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Holy Cross Day, or the Feast of the Exaltation of the Holy Cross, is a Christian festival celebrated on 14 September. Those Eastern churches that use the Julian calendar celebrate on the same date in that calendar, which is currently 27 September in the Gregorian calendar.
The festival commemorates the finding in Jerusalem of the Cross on which Jesus died, by Saint Helena, the mother of Emperor Constantine, in 326. This was during a period of renovation of the traditional place of the crucifixion and the building of the Church of the Holy Sepulchre by Macarius, Bishop of Jerusalem, under the instruction of Constantine. The earliest account of this is given in the Ecclesiastical History of Socrates Scholasticus (b. 380). This account was later expanded by Sozomen and Theoderet of Cyrrhus. Of these, Theodoret's account has become the standard.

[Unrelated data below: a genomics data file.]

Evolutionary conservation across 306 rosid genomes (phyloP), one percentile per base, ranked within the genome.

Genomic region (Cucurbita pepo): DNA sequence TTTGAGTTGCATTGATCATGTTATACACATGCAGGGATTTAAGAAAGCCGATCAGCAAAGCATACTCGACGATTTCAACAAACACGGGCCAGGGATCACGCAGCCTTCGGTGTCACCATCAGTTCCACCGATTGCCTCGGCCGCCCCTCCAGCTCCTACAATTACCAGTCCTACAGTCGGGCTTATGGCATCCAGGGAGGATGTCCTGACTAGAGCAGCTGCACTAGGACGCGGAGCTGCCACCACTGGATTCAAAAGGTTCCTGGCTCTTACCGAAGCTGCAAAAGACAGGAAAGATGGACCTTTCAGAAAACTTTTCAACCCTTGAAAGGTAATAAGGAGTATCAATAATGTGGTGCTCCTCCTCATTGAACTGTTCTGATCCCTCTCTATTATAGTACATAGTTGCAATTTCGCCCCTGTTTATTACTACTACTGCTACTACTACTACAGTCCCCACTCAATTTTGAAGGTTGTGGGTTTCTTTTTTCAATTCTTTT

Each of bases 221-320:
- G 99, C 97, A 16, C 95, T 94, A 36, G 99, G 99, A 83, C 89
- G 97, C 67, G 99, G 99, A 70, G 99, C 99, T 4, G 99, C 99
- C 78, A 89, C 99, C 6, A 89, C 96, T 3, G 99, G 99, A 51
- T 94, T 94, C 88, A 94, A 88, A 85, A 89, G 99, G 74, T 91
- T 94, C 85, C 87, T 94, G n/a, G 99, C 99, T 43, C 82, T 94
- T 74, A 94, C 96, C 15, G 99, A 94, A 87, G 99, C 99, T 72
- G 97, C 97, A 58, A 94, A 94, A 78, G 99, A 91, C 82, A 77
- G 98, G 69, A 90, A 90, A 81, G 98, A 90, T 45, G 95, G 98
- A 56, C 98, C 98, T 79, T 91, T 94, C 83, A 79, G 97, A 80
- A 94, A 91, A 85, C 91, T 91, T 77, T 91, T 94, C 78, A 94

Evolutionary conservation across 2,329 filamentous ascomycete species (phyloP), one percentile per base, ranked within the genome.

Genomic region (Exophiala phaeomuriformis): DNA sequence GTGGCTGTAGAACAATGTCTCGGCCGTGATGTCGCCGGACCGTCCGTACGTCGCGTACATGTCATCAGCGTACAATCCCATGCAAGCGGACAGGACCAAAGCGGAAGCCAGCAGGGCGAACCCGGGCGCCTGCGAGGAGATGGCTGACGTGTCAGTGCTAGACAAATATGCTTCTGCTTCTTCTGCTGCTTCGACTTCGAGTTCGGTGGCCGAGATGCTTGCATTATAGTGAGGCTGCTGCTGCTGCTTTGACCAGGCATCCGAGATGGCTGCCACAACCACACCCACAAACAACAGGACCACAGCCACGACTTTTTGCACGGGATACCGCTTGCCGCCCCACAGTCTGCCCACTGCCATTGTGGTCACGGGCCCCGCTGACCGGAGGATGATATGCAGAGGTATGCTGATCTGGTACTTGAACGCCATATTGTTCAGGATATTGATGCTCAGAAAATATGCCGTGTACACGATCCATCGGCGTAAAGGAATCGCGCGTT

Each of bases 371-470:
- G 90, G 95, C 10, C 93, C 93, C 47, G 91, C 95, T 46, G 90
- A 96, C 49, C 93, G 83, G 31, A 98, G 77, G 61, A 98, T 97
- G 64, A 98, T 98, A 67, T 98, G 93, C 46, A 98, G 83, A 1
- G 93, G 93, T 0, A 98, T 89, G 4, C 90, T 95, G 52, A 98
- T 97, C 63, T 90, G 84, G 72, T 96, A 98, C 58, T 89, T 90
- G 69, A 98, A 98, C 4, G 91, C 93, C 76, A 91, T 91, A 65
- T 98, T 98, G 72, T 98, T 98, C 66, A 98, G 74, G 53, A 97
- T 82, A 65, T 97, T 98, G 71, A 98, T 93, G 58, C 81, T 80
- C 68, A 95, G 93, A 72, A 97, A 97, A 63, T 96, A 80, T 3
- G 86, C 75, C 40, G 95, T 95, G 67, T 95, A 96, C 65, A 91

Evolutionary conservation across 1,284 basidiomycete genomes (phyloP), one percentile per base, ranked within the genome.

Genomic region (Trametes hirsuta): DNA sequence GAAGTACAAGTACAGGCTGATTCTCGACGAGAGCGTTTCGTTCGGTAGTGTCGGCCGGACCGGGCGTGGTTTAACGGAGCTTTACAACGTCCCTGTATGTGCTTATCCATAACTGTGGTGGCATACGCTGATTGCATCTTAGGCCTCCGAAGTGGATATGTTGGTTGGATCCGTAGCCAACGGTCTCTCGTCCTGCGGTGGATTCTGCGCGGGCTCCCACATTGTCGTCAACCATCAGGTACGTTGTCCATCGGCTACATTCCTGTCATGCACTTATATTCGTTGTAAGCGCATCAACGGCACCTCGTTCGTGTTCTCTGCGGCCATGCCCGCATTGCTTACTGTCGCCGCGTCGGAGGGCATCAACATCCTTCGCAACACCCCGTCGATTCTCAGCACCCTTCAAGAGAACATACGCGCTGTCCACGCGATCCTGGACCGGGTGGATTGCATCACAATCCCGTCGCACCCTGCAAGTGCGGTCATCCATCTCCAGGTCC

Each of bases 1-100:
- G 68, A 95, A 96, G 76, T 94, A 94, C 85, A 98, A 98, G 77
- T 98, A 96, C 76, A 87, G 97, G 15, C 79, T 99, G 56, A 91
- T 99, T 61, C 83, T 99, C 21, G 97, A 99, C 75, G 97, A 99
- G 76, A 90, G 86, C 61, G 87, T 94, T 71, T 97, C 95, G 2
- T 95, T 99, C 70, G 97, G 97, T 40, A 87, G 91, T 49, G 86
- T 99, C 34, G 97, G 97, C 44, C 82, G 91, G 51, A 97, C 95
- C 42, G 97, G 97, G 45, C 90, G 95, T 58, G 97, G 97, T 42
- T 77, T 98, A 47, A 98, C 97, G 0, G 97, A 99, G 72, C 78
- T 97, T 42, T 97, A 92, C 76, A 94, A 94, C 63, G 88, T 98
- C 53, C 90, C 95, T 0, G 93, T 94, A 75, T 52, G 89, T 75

All the accounts describe the demolition of the pagan Roman temple that had been built on the site, and the discovery of the three crosses (for Jesus and the two thieves who were crucified with him) buried near the tomb. The accounts say that Bishop Macarius resolved to discover which of the three crosses was the true Cross of Christ, and he had each in turn laid upon a noble lady of Jerusalem who was suffering from an incurable disease. The third cross to be placed upon her cured her of her disease instantly, and was thus deemed to be that of Christ.
The celebration of the exaltation, or lifting up, of the Cross is more popular in Eastern Christian churches than it is in the West. Many Eastern Churches hold processions and light bonfires in high places to celebrate the day. The lighting of bonfires is supposedly connected to the beacon fires ordered by Helena to relay the joyful news to Constantinople.